The majority of new physicians entering practice today still take some form of the original Hippocratic Oath – a body of ethical guidelines originated in the time of Hippocrates that prescribe a physician’s actions and interactions with patients. While not strictly part of that oath, an associated guiding principle widely espoused by doctors is the […]
Doctors are discovering that many group disability insurance policies purportedly “customized for physicians” are actually not so doctor friendly come claim time. Many exclude policy language that would qualify them for coverage they expect, or include provisions that are detrimental to their interests. The rub is that features doctors value most – those gold nuggets that mirror and supplement […]
Keith Mangrum – Senior Regional Vice President of Sales, MGIS Most Physicians are aware of the possibility of becoming disabled sometime during their working life, and many medical professionals purchase individual disability coverage early in their career to help protect themselves and their family. This IDI coverage may be adequate for a younger doctor; however, […]
MGIS President Jeff Brunken quoted in this article published in the October 2015 issue of Rough Notes focused on professional liability opportunities
When adverse events occur, physicians need to inform the patient of all the facts to ensure that the patient has a full understanding of what happened. Physicians should consider taking at least these three steps to ensure that the process of disclosing the adverse event goes as well as possible.
Unlike most other workers who retire, physicians need to be concerned about the possibility of a malpractice suit long after they see their last patient. Why? A patient could discover years later that a doctor missed a diagnosis, for example. To ensure malpractice coverage is in place, consider taking these three steps in the months well before discontinuing practice.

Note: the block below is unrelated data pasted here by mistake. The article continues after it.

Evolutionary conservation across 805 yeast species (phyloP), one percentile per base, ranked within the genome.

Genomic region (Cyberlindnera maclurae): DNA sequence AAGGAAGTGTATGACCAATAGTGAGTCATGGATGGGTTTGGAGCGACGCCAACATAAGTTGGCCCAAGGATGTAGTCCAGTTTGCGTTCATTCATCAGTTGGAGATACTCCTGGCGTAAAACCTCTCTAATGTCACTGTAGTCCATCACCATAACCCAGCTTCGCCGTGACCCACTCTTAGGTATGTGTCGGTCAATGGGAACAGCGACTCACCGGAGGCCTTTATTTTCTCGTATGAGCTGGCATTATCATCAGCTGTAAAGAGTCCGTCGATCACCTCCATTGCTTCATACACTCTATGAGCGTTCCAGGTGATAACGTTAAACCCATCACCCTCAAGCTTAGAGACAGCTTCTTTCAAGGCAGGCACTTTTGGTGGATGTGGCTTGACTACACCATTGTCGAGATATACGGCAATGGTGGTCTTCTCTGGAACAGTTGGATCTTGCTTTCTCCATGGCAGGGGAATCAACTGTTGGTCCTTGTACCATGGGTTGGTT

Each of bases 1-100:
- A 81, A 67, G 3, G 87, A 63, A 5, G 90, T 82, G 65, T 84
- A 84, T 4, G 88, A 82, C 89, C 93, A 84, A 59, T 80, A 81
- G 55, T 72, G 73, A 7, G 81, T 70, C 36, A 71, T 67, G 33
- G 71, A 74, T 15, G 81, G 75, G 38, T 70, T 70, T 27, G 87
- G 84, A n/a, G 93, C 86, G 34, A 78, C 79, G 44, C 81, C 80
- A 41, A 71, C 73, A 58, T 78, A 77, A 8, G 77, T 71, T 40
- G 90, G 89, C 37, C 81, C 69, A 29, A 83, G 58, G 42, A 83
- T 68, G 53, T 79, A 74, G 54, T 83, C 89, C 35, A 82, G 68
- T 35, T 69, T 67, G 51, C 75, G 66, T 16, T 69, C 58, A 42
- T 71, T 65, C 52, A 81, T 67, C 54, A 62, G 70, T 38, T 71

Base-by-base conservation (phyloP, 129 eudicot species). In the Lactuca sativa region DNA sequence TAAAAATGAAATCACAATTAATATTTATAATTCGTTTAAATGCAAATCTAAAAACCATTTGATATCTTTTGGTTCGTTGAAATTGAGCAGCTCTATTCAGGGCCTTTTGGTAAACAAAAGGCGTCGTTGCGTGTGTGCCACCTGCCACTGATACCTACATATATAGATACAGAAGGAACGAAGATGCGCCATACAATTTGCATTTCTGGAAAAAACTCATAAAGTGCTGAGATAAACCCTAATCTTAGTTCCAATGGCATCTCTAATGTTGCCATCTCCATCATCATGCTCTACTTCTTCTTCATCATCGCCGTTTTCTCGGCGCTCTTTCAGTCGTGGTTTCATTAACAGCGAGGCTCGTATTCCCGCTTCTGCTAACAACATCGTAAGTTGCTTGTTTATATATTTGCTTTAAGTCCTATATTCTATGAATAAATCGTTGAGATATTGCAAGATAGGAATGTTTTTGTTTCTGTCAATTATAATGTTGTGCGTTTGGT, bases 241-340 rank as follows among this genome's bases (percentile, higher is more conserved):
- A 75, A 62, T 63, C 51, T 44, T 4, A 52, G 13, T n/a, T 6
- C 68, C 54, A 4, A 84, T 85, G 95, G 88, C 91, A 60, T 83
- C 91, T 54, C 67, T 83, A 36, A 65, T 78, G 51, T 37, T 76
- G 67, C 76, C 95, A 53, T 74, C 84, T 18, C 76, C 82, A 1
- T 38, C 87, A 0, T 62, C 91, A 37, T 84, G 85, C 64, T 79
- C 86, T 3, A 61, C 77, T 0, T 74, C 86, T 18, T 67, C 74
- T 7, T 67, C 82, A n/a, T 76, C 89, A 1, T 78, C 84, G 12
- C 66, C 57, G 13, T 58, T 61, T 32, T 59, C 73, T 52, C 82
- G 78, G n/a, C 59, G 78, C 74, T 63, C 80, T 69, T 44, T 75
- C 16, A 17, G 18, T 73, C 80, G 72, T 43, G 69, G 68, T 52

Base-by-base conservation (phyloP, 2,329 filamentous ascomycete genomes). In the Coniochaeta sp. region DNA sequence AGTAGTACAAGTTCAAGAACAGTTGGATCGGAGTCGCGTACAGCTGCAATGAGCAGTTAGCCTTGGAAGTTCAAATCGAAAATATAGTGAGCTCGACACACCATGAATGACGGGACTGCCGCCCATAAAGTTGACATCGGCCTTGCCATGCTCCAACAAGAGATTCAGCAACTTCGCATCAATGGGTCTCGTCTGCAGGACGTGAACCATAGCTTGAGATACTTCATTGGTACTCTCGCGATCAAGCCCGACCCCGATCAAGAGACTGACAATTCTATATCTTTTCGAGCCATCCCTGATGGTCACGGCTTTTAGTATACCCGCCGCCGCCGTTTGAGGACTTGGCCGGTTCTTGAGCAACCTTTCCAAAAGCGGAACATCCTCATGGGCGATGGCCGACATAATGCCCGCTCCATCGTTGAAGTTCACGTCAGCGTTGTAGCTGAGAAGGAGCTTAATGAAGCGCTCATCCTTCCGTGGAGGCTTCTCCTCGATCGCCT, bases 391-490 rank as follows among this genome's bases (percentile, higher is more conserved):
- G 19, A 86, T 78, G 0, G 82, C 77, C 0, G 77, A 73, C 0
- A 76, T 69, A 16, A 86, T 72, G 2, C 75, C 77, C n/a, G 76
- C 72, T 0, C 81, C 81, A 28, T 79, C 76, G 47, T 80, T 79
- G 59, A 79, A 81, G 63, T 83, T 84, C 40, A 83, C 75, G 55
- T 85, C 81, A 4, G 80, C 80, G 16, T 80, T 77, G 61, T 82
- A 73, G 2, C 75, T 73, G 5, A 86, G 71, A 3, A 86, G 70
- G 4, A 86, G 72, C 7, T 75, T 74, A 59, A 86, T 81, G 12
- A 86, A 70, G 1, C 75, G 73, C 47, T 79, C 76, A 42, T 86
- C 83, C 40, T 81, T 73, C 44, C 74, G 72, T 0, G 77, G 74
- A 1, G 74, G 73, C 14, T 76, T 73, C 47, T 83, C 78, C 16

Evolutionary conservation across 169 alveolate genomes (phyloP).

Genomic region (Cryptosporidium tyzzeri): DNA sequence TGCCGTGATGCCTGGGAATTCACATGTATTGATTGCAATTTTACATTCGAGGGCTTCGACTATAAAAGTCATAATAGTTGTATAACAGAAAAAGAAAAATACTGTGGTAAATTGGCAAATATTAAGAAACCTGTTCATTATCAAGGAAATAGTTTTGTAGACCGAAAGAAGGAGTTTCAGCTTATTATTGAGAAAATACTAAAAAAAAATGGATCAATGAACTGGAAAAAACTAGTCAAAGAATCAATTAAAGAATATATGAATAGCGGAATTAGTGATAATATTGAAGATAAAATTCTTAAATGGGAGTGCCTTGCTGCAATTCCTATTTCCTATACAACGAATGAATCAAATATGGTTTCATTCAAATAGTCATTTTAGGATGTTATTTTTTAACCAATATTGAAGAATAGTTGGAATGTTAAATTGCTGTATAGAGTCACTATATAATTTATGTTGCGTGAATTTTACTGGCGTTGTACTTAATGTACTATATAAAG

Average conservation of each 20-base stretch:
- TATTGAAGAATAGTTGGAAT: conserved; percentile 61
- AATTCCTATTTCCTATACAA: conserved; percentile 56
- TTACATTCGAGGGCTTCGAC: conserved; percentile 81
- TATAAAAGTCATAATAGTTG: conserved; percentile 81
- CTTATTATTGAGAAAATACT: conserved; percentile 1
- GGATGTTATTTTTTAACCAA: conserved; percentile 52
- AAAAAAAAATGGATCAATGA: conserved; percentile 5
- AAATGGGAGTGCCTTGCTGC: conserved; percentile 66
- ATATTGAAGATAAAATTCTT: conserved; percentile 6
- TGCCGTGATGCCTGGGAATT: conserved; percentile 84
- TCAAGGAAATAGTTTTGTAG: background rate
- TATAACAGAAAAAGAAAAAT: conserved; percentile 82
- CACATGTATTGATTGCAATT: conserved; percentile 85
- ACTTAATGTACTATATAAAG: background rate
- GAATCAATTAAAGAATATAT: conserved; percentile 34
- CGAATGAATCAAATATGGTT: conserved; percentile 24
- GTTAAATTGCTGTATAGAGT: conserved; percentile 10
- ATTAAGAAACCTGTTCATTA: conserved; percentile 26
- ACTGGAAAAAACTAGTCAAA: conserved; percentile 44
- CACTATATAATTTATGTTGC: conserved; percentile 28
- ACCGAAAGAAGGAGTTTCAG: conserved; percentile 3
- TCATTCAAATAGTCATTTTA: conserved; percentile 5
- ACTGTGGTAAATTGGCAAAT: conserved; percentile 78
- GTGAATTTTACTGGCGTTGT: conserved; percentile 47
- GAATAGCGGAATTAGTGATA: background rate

Amid evolving business models, new technologies, and a changing patient population, physicians must focus on practice elements that ensure positive outcomes and reduce the likelihood of lawsuits.
From 1999 to 2013, the number of opioid painkillers prescribed and sold in the U.S. nearly quadrupled. As a result of those prescriptions, 16,000 people died in one year — 2013 — the researchers reported. Given these sad facts, physicians are wondering how they can protect themselves from malpractice suits when patients are so desperate for pain relief.
A data breach makes all consumers, including patients and health plan members, extremely vulnerable. The question, then, is: What steps should we take now to prepare?
In the crowded field of competition for physician disability coverage, it’s often difficult to identify clear winners. However, when put through the rigors of an Olympic-class comparison, the medalists quickly emerge from the pack. Here’s a quick sprint through the key features and options offered, who makes the podium, and why. Starting Line: IDI The starting point […]